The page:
# Which is the value for the real number x, knowing that 2x-3, 5x+1, 4x-7, are the consecutive terms of an arithmetical progression?

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I looked at it this way:

Some number (let's call it y) is added to each term to get the next, right? So, let's take the first term and write and equation that states this:

2x - 3 + y = 5x + 1

Now, use inverse operations to solve for y. If you add 3 to both sides, and then subtract 2x from both sides, you're left with

y = 3x + 4

Now, to get the third term, we need to add y again, right? So, let's do some fancy substitutions.

2nd term + y = 3rd term:

5x + 1 + y = 4x - 7

Substitute the equivalent value of the 2nd term (from the first equation) and of y that we found:

5x + 1 + y = 4x - 7

2x - 3 + 3x + 4 + 3x + 4 = 4x - 7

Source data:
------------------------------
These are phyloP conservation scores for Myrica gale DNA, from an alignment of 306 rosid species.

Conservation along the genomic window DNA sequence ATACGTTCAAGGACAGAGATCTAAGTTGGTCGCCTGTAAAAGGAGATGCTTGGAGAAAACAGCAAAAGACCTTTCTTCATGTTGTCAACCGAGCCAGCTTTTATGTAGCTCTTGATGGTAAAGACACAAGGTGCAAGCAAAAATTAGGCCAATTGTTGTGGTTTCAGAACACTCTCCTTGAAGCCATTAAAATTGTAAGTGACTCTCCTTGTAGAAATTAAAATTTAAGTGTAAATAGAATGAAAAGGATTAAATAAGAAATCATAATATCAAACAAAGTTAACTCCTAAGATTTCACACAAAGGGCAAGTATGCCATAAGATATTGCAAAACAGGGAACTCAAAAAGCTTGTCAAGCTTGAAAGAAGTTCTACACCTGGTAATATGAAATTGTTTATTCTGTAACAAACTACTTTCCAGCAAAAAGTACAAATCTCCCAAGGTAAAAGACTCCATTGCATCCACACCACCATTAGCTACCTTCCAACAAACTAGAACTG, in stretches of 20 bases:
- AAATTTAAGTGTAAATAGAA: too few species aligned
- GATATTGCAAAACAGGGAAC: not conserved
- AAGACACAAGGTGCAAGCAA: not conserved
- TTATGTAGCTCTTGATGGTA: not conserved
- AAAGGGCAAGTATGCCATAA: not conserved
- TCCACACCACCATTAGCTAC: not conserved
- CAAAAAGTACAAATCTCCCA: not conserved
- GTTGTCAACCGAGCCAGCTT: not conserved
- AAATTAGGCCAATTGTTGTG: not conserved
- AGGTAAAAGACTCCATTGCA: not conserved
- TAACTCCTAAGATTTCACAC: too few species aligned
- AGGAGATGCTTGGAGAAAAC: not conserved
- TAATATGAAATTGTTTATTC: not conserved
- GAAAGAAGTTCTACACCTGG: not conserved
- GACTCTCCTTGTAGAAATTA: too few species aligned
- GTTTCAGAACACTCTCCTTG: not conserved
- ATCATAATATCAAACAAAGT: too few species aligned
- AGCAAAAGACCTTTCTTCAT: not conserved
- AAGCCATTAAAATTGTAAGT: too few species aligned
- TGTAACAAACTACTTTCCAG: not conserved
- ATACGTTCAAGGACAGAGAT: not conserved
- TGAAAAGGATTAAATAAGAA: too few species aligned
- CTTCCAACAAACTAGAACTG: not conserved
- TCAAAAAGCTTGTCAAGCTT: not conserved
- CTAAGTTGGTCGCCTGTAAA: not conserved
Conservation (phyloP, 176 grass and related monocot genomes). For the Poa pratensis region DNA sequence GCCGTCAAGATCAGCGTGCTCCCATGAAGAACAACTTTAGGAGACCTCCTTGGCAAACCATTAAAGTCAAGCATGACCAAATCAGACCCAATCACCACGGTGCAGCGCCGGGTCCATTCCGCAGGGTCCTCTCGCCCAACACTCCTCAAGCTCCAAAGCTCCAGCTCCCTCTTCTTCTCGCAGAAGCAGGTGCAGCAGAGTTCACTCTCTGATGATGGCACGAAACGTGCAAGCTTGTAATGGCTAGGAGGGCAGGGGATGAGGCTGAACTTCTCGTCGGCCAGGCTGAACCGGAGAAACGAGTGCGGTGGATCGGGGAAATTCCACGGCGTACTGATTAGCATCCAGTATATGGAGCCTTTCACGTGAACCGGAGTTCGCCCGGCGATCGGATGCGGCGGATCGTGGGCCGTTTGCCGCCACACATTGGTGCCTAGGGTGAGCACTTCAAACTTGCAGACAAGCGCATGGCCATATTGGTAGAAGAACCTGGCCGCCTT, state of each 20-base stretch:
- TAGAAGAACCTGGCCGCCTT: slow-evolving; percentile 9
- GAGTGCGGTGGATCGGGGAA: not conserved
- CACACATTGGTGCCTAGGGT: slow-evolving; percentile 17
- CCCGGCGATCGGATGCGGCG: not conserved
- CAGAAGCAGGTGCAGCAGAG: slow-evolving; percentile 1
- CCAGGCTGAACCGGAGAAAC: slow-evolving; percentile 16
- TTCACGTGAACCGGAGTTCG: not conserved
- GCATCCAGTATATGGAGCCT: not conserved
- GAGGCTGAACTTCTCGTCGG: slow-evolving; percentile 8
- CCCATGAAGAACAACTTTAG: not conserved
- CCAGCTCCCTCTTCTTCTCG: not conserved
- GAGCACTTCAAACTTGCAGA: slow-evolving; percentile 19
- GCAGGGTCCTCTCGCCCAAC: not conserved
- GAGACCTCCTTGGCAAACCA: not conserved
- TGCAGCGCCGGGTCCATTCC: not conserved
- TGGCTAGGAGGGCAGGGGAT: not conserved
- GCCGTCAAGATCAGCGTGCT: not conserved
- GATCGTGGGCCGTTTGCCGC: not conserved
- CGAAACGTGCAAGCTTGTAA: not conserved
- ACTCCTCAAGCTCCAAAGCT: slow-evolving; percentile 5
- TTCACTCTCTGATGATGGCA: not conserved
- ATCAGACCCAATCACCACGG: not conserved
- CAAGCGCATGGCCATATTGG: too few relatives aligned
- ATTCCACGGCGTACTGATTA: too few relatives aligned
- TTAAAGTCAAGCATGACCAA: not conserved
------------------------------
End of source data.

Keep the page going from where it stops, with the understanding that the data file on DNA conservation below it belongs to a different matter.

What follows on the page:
Combine like terms on the left to get:

8x + 5 = 4x - 7

Use inverse operations to solve for x (on both sides: subtract 4x, subtract 5, and then divide by 4) and you get x = -3. Substitute this into each of the three original terms and check to see that you have an arithmetic progression (adding -5, which would be our y).

That was a more algebraic approach. I didn't do this as a first instict, but you can easily solve it with systems:

2x - 3 + y = 5x + 1

5x + 1 + y = 4x - 7

Subtract the second from the first and you eliminate the y. Your resulting equation is

-3x - 4 = x + 8

Inverse operations (on both sides: add 4, subtract x, and divide by -4) will lead to x = -3.

Always, substitute and check to ensure the accuracy of your answers!

If 2x-3, 5x+1, 4x-7, are the consecutive terms of an arithmetical progression, then the middle term has to have the value of the half from the sum of it's neighbors terms,

5x+1=(2x-3+4x-7)/2

5x+1=(6x-10)/2

5x+1=2(3x-5)/2

5x+1=3x-5

5x-3x=-1-5

2x=-6

x=-6/2

**x=-3**